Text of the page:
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Cria Cuervos (The Criterion Collection)

4.8 out of 5 stars 16 customer reviews

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Editorial Reviews

Carlos Saura's exquisite Cria cuervos... heralded a turning point in Spain: Shot while General Franco was on his deathbed, the film melds the personal and the political in a portrait of the legacy of fascism and its effects on a middle-class family (the title derives from the Spanish proverb: "Raise ravens and they'll peck out your eyes"). Ana Torrent (the dark-eyed beauty from The Spirit of the Beehive) portrays the disturbed eight-year-old Ana, living in Madrid with her two sisters and mourning the death of her mother, whom she conjures as a ghost (played by an ethereal Geraldine Chaplin). Seamlessly shifting between fantasy and reality, the film subtly evokes both the complex feelings of childhood and the struggles of a nation emerging from the shadows.

Special Features

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Product Details

  • Actors: Geraldine Chaplin, Mónica Randall, Florinda Chico, Ana Torrent, Héctor Alterio
  • Directors: Carlos Saura
  • Writers: Carlos Saura
  • Producers: Elías Querejeta, Pedro El Samu
  • Format: Multiple Formats, Color, Dolby, NTSC, Widescreen
  • Language: Spanish
  • Region: Region 1 (U.S. and Canada only. Read more about DVD formats.)
  • Aspect Ratio: 1.66:1
  • Number of discs: 2
  • Rated:
    Unrated
    Not Rated
  • Studio: Criterion
  • DVD Release Date: August 14, 2007
  • Run Time: 110 minutes
  • Average Customer Review: 4.8 out of 5 stars  See all reviews (16 customer reviews)
  • ASIN: B000QXDFR6
  • Amazon Best Sellers Rank: #100,396 in Movies & TV (See Top 100 in Movies & TV)
  • Learn more about "Cria Cuervos (The Criterion Collection)" on IMDb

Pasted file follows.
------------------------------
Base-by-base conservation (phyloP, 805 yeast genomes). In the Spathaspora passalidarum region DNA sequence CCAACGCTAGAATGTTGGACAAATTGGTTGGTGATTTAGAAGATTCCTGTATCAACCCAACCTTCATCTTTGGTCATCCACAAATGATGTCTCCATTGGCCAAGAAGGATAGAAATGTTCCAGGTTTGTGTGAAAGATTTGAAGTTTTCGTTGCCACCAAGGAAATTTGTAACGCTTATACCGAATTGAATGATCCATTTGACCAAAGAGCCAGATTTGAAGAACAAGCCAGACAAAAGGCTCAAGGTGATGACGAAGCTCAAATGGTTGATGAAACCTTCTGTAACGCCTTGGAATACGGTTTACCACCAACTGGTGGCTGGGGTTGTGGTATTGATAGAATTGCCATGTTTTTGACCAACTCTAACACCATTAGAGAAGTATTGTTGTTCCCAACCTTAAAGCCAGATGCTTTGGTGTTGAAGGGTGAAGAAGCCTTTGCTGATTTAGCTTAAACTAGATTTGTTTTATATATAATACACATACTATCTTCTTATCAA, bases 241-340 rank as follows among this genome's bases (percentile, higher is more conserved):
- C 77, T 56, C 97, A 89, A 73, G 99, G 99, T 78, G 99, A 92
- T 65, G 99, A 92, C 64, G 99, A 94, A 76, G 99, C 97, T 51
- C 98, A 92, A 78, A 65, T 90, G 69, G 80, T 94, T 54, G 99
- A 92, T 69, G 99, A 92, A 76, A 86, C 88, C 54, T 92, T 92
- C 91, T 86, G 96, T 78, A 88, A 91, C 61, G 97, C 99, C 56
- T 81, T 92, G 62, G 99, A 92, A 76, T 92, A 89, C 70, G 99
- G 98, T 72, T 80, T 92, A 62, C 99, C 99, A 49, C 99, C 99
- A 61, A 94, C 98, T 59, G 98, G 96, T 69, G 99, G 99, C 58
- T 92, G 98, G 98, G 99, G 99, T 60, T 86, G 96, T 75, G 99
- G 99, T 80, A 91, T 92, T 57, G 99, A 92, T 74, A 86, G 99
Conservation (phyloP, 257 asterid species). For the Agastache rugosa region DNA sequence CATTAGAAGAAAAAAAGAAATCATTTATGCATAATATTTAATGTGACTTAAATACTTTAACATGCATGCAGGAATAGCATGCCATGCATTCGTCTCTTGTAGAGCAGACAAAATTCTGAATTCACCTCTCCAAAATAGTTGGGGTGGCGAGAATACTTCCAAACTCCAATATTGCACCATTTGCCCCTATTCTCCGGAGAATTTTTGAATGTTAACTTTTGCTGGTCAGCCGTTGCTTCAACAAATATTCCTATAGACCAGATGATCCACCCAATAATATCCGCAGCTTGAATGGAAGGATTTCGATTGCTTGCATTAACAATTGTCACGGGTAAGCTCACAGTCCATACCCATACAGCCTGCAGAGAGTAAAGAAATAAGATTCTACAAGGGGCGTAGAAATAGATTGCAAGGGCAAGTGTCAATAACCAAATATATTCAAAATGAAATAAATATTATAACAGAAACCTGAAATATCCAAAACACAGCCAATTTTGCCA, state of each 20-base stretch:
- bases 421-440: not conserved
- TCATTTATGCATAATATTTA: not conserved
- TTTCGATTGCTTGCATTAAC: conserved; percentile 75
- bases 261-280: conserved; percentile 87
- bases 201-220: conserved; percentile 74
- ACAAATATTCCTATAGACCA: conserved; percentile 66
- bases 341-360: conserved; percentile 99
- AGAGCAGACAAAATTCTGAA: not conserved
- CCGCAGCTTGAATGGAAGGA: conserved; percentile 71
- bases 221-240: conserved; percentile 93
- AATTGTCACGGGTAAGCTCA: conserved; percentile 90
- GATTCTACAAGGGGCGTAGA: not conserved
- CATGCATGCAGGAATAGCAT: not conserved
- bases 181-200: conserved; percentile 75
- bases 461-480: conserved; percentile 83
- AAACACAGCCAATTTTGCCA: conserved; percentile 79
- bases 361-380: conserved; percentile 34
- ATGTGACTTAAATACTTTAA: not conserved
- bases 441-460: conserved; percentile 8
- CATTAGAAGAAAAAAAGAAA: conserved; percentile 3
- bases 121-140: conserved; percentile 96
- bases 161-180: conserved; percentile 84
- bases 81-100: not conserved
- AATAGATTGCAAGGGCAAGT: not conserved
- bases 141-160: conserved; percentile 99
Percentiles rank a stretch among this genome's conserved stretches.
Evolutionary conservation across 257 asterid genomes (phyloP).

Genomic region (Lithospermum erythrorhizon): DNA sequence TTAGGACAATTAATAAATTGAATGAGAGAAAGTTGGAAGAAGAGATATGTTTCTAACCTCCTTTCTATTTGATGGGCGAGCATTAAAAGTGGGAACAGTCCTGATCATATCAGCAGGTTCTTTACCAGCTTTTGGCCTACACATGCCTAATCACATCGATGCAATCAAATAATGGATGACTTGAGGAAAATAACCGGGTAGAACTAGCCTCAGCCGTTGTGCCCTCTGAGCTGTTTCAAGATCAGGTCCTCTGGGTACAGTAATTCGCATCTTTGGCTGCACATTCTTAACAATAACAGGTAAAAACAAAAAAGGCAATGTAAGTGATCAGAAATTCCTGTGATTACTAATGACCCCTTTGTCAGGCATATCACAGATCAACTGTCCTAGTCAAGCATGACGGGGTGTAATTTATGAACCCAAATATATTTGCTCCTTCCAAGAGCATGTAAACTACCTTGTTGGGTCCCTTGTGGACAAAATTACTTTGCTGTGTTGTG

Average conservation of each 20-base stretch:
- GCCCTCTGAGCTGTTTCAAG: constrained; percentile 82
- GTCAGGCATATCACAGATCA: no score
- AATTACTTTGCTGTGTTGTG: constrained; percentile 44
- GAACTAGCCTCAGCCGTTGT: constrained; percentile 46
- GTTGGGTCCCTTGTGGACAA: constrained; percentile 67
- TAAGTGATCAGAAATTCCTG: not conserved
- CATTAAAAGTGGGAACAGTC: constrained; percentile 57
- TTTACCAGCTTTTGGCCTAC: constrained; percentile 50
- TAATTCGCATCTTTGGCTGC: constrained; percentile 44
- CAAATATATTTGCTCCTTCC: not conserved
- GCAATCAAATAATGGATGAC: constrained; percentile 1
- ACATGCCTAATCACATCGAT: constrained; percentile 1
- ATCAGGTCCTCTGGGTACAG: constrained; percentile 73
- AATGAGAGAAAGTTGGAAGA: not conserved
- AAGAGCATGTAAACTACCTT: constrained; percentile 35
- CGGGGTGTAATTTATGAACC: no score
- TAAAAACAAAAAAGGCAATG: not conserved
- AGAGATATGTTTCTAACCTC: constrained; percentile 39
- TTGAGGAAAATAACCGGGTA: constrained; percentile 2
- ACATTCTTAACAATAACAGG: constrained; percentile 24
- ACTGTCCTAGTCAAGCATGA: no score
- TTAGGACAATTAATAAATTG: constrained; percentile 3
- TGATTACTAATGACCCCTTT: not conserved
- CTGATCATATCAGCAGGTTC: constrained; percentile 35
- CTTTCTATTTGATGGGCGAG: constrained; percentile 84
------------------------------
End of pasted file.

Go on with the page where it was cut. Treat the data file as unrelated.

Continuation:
Customer Reviews

Top Customer Reviews

Format: DVD Verified Purchase
Finally, it appears, Criterion is getting around to releasing some of the many great Spanish films of the past decades. High time they noticed there have been some astounding Spanish films and directors beyond Luis Buñuel, undoubtedly the great master. But Saura, Berlanga, Bardem, Borau, Erice, Bigas Luna, and quite a few more I could name, have directed some masterpieces that also deserve the special Criterion teatment. After the recent and excellent release of El Espíritu de la Colmena (Spirit of the Beehive), now comes Cría Cuervos, a fascinating parable, somewhere between fantasy and reality, that beyond the too obvious symbolism of a country finally liberating itself from a long dictatorship, it is an intelligent exploration of the scary world of troubled childhood. And Ana Torrent (the same girl of Spirit of the Beehive) speaks volumes just with those incredible dark eyes. My copy is in its way, but I don't doubt Criterion transfer and worthy extras will deserve a 5-star rating.

UPDATING: Having just received my copy, I can say I am very pleased with the excellent transfer of the movie. It looks great. But I am even more impressed by the extras on the second disc:. Mainly, a wonderfully insightful portrait of Carlos Saura (more than one hour long), produced by TVE (state-run Spanish tv) in 2004 -unfortunately in a non-anamorphic widescreen transfer-, which I found as interesting as the film itself. Also a 20-minute incredibly candid and perceptive interview in English with Geraldine Chaplin (done for Criterion in 2007 susprisingly not in widescreen). I had the pleasure of interviewing the actress some years back for a Spanish publication and I knew how good and revealing she was in conversation with the press, unlike most film actors.